Baroness Hamwee

My Lords, that is helpful, although I hope that the Government will take note of what the Electoral Commission has to say about the other areas. After all, experiences in one region should be read as potential risks in another.

The amendment moved by the noble Baroness, Lady Hanham, uses the word "regrets". I regret that, procedurally, she has not dealt with the matter as straightforwardly as she did from the Dispatch Box. She made it quite clear that she opposed the order, but, as I understand it, the amendment is not fatal. I regret that the Conservative Benches have not expressed in procedure what we know they really think. They oppose regional government, even though they keep on talking about it and referring to it as local government. We on these Benches will not align ourselves with them, which will come as no surprise to them or others.

Nevertheless, there are areas of concern. The Government are in somewhat of a pickle of their own making. Enough warnings were given about all-postal ballots in June. The powers in the Bill need to be clarified. Those powers need wide discussion, because people need to know what they are voting for. The timetable of this House does not allow us to do a huge amount about that, but I have asked my noble friend the Chief Whip of the Liberal Democrats to try to secure through the usual channels a debate on the Bill as early as we reasonably can in order that we can have a rational, measured discussion of what is proposed.

Certainly, we would welcome extension of the powers beyond those that are set out in the White Paper. We have said often enough that they are far too restricted. I have heard that transport and learning and skills are now far more embedded in the agenda than they were at the time of the White Paper. I understand from my noble friend Lady Maddock that whenever one talks about regional government in the north-east, the question of the A l comes up. Transport is hugely important.

On the ballot, I take the point that when it is not a question of individuals standing, there is less risk of fraud, but the experience in June was one of confusion and inconvenience. The Government show a touching faith in the ability of the Royal Mail, which in SW14 is now taking five days to deliver mail from SW1. If I have not received everything that the Minister sent to me on this issue, I apologise—I know I have not received some of it. Perversely, in London, most ballot papers arrived before information from the Greater London Returning Officer, which shows the kind of difficulties that are inherent in the process.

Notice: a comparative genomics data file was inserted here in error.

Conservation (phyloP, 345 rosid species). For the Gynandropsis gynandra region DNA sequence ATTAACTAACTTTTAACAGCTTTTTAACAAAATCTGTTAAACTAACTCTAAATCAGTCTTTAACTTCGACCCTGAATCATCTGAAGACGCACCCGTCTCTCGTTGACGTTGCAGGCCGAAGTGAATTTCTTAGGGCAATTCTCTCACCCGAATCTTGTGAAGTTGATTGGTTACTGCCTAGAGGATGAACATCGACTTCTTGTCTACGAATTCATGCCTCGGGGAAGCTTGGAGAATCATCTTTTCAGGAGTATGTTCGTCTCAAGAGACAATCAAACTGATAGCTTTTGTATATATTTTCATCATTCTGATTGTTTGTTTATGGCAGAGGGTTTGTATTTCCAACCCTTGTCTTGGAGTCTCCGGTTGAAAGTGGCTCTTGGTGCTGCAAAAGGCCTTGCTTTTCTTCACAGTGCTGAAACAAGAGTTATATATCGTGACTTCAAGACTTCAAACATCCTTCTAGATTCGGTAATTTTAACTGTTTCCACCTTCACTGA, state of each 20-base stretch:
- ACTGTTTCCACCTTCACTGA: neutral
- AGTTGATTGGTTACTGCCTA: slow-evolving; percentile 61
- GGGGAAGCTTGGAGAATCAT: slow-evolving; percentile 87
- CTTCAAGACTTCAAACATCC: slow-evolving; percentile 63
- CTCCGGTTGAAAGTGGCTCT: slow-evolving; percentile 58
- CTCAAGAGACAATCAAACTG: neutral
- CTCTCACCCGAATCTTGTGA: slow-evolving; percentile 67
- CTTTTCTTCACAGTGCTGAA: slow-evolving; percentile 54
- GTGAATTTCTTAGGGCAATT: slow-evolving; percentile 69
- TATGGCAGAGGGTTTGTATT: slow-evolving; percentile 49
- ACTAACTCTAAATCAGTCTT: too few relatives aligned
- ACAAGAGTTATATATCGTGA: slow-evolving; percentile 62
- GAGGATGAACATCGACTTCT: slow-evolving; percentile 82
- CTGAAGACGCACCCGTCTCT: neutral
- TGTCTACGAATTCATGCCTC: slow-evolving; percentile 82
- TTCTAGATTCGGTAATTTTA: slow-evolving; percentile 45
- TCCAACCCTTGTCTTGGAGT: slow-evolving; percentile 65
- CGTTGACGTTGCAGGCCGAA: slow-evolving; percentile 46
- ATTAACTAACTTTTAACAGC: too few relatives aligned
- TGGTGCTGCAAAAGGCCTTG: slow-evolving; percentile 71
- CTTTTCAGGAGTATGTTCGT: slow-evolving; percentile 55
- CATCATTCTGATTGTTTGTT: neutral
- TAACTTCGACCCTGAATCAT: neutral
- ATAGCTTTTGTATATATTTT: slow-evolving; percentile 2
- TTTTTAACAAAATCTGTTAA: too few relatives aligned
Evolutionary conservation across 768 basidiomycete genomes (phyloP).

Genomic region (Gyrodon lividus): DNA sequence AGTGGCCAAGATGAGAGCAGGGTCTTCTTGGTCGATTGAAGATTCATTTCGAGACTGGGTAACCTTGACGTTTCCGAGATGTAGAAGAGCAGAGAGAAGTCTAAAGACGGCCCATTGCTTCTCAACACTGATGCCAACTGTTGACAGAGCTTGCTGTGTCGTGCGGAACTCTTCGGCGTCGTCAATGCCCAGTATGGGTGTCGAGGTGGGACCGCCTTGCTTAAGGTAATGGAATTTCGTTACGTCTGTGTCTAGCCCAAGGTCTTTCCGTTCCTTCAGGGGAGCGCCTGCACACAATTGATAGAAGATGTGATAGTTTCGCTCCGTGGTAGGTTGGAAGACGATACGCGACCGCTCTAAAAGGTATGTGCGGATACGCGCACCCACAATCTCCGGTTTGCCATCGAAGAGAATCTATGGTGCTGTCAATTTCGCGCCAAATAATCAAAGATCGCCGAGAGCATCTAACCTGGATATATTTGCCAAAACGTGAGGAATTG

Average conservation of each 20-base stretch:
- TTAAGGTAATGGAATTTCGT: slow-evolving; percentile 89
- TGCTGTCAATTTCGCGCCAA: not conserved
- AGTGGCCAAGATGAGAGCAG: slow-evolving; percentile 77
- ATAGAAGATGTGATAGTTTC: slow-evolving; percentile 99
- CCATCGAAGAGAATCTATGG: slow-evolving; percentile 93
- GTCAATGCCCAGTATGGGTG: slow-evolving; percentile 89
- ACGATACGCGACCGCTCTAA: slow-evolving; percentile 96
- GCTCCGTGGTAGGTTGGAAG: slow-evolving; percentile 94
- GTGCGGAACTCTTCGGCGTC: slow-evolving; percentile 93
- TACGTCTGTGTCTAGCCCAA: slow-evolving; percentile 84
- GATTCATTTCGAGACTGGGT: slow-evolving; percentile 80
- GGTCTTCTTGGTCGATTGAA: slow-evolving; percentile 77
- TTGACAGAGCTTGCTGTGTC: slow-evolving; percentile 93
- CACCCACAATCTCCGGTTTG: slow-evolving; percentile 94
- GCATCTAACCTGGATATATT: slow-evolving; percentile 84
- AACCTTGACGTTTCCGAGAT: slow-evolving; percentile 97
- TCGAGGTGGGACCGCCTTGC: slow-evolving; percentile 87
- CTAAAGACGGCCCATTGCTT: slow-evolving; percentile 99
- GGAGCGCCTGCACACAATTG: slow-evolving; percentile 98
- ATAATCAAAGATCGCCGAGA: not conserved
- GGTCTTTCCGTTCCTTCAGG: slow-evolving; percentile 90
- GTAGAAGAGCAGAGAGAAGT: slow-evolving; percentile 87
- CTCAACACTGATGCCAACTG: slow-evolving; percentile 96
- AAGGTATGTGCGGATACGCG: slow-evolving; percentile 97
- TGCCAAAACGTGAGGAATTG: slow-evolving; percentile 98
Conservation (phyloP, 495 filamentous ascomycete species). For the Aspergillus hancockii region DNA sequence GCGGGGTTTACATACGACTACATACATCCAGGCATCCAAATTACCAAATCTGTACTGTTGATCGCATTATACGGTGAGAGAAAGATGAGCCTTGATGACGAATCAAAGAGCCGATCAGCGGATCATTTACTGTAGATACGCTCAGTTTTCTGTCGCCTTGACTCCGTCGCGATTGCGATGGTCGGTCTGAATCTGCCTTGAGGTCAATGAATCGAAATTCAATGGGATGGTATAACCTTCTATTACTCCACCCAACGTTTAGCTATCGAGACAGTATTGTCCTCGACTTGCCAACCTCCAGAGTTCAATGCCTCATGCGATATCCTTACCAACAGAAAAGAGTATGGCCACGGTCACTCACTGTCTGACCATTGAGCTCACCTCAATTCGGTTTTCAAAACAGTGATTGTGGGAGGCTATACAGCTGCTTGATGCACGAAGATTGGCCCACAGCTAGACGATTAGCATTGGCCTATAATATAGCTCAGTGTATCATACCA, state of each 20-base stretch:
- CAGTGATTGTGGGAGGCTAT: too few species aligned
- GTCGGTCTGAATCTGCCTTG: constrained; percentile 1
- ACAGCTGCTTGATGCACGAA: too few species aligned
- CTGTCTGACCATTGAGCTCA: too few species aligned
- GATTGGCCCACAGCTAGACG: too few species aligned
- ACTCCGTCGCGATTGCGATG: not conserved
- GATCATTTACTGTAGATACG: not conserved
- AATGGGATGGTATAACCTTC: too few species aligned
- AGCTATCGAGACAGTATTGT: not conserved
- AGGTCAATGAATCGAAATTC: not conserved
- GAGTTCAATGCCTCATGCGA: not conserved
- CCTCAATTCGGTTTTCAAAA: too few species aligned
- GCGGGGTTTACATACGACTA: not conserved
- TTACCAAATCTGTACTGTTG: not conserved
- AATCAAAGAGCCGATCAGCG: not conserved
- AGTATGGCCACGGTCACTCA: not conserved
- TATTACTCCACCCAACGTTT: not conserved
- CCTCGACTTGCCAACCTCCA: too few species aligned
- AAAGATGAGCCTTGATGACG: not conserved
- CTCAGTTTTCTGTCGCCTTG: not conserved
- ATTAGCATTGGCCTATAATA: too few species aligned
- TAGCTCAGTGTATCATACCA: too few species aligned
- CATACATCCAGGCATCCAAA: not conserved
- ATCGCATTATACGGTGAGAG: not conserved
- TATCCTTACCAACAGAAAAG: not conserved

We heard that one assistance and delivery point per 50,000 people will be set up. However, that is almost the size of a parliamentary constituency even in an urban area. I understand that the Berwick-upon-Tweed constituency has 58,000 people—it is certainly more than 50,000. Some rural constituencies are very large geographical areas. Could the Minister pass on any views from local authorities on keeping those points open for long hours, seven days a week, as it will he the returning officers, who are part of the local authority system, who will be dealing with the ballots?

The Royal National Institute of the Blind, which will have briefed many noble Lords on this issue, has argued for longer opening hours. I would certainly argue for more points. I welcome too the change in arrangements for witnesses. On 10 June, I had to refuse to witness the signature of somebody who turned up at a polling station, because it was claimed that that person was known to me. She was not, and I felt that it was appalling not to be able to assist someone to go and vote. She was within yards of the ballot box, but neither the presiding officer nor I, as a teller outside, could help her.